But the fact is, some chords work better in blues than others. And going even further, some chords work better in certain types of blues than others. Using 6th chords and 9th chords simply work better when you are talking about slow blues or jazzier blues. It’s not that other chords don’t work. It’s that they just don’t work as well.
So what does this mean for an aspiring blues guitarist?
Well it certainly means, that sooner or later, you’ll want to learn some jazzier chords if you want to be able to play certain types of blues. You can get by with 7th chords for now, but sooner or later you’ll have to face the music… sorry I couldn’t resist.
But the good news is… these fancier chords are really not that much harder to play. If you can play a 7th chord you can play a 9th chord… and if you can play a major 7th chord you can play a 6th chord.
So What Do I Mean By 6th and 9th Chords… And What Do They Sound Like?
If you’ve listened to just about any slow blues by B.B. King you’ve been hearing 9th chords. Here’s a video that will serve as a good example.
Fingering for Blues Chords
A great place to start for learning blues chords is with Seventh Chords. They are pretty easy and are universal for all blues… just about. Here’s a video that shows how to play a 7th Chord in E.
Here’s a diagram of those chords.
Of course, these fingerings can be moved up the neck to make chords for other keys. That means you will have to Barre the chord. We’ll talk more about that later but basically that just means you’ll use your first finger to cover the height of the fretboard and you’ll use your other fingers to finger the notes of the chord.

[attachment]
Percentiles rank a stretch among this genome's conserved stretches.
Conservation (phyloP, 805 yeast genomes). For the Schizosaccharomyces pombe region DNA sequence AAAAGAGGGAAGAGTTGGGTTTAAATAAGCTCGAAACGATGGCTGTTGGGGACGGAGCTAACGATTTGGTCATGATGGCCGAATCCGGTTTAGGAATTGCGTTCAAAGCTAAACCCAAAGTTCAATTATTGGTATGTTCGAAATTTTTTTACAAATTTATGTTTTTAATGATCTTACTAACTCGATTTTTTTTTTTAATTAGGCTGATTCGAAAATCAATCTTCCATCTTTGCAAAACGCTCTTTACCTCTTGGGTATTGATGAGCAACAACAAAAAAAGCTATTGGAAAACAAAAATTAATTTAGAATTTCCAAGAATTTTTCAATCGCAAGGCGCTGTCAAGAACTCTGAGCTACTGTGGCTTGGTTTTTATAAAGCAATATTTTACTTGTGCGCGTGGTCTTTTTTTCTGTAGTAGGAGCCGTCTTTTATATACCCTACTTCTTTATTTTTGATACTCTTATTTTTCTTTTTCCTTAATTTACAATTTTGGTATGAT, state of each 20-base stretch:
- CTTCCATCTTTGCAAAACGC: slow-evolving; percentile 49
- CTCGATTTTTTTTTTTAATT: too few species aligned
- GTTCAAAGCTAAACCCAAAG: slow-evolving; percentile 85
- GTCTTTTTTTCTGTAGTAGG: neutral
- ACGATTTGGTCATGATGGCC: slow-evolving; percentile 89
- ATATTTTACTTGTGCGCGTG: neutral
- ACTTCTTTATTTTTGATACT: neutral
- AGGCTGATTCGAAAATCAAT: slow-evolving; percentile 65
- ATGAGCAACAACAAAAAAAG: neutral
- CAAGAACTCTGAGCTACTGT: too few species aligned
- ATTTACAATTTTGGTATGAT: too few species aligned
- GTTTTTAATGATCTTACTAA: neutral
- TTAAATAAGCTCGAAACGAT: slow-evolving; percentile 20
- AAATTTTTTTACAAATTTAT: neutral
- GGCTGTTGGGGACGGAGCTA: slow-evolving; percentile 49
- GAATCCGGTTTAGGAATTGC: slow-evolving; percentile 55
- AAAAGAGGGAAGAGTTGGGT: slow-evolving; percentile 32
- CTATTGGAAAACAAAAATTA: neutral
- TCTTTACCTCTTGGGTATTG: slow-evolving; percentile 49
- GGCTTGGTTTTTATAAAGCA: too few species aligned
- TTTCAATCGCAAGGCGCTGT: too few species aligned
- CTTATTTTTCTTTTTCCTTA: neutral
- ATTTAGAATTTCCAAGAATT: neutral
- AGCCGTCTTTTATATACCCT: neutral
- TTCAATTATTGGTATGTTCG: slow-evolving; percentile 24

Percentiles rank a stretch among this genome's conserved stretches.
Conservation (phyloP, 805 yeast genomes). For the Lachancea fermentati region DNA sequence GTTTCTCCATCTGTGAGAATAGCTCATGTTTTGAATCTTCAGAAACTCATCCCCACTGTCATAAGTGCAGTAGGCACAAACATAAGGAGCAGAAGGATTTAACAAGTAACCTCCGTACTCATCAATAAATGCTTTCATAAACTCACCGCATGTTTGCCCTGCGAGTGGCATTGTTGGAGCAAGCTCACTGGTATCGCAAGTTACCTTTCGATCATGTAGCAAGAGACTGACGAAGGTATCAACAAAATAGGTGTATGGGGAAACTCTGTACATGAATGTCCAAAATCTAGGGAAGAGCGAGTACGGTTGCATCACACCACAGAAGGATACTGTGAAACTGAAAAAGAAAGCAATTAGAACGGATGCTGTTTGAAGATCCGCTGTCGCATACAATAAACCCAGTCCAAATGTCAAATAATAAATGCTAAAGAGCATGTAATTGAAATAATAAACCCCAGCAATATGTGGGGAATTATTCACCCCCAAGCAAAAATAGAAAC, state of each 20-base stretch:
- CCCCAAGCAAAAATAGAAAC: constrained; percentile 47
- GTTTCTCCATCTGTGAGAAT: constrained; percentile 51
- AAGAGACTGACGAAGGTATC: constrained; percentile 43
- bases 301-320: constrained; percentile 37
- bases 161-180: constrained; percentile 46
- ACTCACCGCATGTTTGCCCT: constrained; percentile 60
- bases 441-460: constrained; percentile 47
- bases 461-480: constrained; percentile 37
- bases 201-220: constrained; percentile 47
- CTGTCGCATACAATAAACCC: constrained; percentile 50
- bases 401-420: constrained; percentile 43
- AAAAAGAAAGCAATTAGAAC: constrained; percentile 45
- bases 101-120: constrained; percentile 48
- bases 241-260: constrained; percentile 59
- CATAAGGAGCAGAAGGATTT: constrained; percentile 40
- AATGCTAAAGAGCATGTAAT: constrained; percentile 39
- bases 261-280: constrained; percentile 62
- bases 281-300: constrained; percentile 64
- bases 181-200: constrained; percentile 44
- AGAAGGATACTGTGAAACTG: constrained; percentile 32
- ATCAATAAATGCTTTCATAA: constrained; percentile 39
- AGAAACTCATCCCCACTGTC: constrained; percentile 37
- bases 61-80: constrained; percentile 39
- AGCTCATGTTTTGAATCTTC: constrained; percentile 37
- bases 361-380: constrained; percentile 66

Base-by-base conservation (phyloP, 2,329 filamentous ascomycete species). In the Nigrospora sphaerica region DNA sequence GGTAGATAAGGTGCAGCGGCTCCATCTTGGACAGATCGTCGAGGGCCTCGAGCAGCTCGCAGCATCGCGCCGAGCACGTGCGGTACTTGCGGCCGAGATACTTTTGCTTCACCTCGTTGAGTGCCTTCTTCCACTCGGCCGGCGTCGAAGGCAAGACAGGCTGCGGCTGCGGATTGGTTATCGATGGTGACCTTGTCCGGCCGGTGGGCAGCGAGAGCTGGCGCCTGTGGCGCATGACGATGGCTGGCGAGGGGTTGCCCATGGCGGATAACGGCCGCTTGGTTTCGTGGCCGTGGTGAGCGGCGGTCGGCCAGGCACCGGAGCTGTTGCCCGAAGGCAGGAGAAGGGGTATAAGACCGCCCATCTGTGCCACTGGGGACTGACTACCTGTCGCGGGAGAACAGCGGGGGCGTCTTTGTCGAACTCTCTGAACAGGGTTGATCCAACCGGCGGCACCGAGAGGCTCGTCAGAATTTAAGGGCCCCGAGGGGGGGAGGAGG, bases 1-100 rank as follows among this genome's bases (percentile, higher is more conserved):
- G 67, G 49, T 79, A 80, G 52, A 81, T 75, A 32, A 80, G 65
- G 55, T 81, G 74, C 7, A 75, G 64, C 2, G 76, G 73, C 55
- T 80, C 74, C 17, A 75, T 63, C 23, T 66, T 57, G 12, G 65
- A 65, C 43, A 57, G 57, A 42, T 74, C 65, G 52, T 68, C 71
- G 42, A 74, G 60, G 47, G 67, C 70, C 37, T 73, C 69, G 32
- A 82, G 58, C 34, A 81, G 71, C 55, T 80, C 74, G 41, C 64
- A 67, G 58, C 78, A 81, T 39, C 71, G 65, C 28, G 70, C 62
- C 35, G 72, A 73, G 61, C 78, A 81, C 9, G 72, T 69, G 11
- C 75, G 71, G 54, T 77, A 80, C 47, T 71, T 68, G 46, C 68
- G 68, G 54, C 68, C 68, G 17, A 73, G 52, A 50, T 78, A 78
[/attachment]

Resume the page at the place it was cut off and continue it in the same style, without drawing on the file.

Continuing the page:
OK let’s move quickly to 9th chords. These are bread-and-butter chords in the blues and you hear them everywhere.
You make a 9th chord by adding the 9th note of the scale. How can there be a 9th note when there are only 8 notes in a diatonic scale? What were are doing is actually adding another “2″ note. In other words, the 2 note after the octave of the root note.
Here’s a diagram that should help for the key of C.
And notice the beauty of learning the easy 9th chord to start (the one in the middle). It’s just as easy to play as the 7th chord. If you can play the 7th chord here, you can be playing the “easy” 9th chord immediately. Give it a try.
Of course, after a while it’s good to learn the classic fingering for the 9th chord. Why? Because there are lots of other chords that are based on it, or similar to it.
OK Now For The Sixth Chord
Actually we’ll be learning two chords in one here. Because the 6th chord is exactly the same fingering as the 9th chord for the same key. It’s just moved down 2 frets.
Actually I could have shown you this version of the 9th chord first but this way you get 2 for the price of one. Cool huh?
Also… Notice that a 6th chord in A is the same as a Major 7th chord in D. Another 2-for-the-price-of-1 surprise.
I’ve also included the 9th chords for the key of C so you can play the 4th and 5th for the following jam track. Have a ball!
For more great FREE blues jam tracks check out this link.